Ranking M.I.A. albums

Her October 2007 show in Miami remains one of the bangers of a lifetime, unexpected in ferocity and stage smarts. She has another good album in her that’s not AIM.

1. Kala (2007)

The beat get deeper as she casts her net wider. Many artists have sought to emulate the range and pitch of birdcalls; M.I.A. is the first to sound like a goddamn aviary (“Bird Flu”). With help from producer Stitch, she re-imagines a Bollywood mirrorball number, “Blue Monday” (“The Turn”), and soca (“Boyz”), committed to flow without ebb, party without end. When Pineapple Express turned “Paper Planes” into a goddamn American top five smash, her reach looked limitless: if she could seduce frumpy male white stoners…

2. Arular (2005)

Hard to hear what turned this debut into a cause célèbre in early 2005 except its aural novelty, which is considerable. With one foot in booty music and electroclash and the other in soca and a sensibility soaked in Tamil politics, M.I.A. made LCD Soundsystem sound like grad students drunk at their first party. The Dr. Buzzard sample on “Sunshowers” re-purposes a disco-era smoocher into a blasted look at what a kid who used Colgate and wore Reebok had to die for to get what was his. Yet listeners needn’t have paid attention to her lyrics to get off on Arular‘s fleetness of foot. The thinness was the charm.

3. ΛΛ Λ Y Λ (2010)

The beats get deepest, suitable for blasting through the woofers installed in an ’86 Celebrity roaring down Collins Avenue. Freestyle is the genre with which M.I.A. had the most obvious affinities: she loves the cars that go boom. Although ΛΛ Λ Y Λ was a shade less fabulous than its predecessors, the artist got embroiled in a classic 2010s pseudo-debate about privilege and truffle fries. “Born Free” might’ve come off as sloganeering to her critics, but who were they to make the judgment, and where were their bass lines? “Lovalot” to “Born Free” forms her most charming sequence. Her “It Takes a Muscle” cover is a subtle revolutionary gesture, almost queer in its subversion: by accepting the secondhand cliches of the systems of language she had once criticized, she shows these systems potential for elasticity. She don’t wanna talk about hoochies cuz she been it.

4. Matangi (2013)

Like the Knife’s Shaking the Habitual, Matangi, I wrote at the time, understands the semiotics of disco, the politics of noise, with beats too hot to be cool. Beneath the barrage are melodic undercurrents that project a general unease. She may claim in “Exodus” that “My blood type is no negative/But I’m positive the dark ain’t deep” but that’s not what her voice, scraping its highest register, says.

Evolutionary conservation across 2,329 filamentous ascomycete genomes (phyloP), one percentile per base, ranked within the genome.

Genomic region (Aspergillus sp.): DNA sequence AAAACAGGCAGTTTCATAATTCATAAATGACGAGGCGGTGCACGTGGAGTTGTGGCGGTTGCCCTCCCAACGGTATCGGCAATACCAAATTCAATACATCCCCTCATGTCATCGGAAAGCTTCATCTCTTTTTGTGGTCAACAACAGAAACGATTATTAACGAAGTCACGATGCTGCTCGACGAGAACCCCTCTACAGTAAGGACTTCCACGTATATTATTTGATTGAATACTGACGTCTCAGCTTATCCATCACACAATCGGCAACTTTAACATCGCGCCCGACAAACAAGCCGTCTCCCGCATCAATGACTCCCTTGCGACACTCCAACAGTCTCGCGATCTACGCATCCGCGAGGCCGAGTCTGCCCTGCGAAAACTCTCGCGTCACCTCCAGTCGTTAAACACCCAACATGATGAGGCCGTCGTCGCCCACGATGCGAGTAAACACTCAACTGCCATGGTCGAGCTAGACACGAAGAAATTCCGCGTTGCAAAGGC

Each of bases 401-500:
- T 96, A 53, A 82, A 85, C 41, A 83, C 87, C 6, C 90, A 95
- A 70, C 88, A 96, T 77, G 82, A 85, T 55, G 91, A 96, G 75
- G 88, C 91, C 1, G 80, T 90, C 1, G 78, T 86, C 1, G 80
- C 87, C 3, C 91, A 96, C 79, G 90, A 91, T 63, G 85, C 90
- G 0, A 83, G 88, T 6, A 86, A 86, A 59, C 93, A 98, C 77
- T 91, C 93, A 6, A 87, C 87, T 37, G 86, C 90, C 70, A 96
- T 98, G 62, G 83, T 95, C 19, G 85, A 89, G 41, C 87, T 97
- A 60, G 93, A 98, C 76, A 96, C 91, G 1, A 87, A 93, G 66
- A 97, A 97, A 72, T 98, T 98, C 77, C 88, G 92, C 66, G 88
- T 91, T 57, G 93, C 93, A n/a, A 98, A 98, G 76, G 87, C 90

3 thoughts on “Ranking M.I.A. albums

  1. “Sunshowers” is to me her quintessential dancehall/whatever Indian sub-genre-inspired muscic. “Paper Planes” her quintassential song, period. “Galang” I like, but toys perilously with novelty (anyway, Missy Elliot had already one bangra-inspired banger “Get Yar Freak On” so it wasn’t SUCH a sounding surprise; if anything, it felt it came already late! Jay Z’s “Big Pimpin” started these eastern-flavored hits already at the beginning of the century)
    I prefer “XXO” to “Bad Girl”. I think XXO it’s her best soca number (I like there are both disco and synth-pop overtones in it) her effectifveness to me lies in whether she can tame her beats into something coherent a whole album. I like Arular better than Kala, but I can’t really see how she coheres into a whole album. Having listen those two back to back, I rememember not knowing which song was on one or the other. So it’s really a tie, I think? I don’t know. I remember more her singles and some particular cuts. Isn’t any filler in her albums? Sometimes, I think she’s all over the place, like trying to mix Eastern Culture with Werstern, especially hip-hop beats and I wish she was little more like Cornershop-funky but then I am accused of “being a softie”.
    She’s a trailblazer, that’s for sure.
    Good list. “Maya” it’s clear third for me, too. But I’m not sure with her. I need to listen again.

    PS: “Bucky Done Gun” it’s her nod to mangue-beat, a brazilian funk-inspired genre I find too aggressive to my ears.

      • I believe you! I missed her here in Buenos Aires, but just seeing her show recorded was like whoa! Isn’t she better live? I mean… my friends told me so!
        I don’t have a friggin clue how does she does it live. It’s the “Beck Question Mark”: How does she translate that hodgepodge live? The percussionists have a lot of work.

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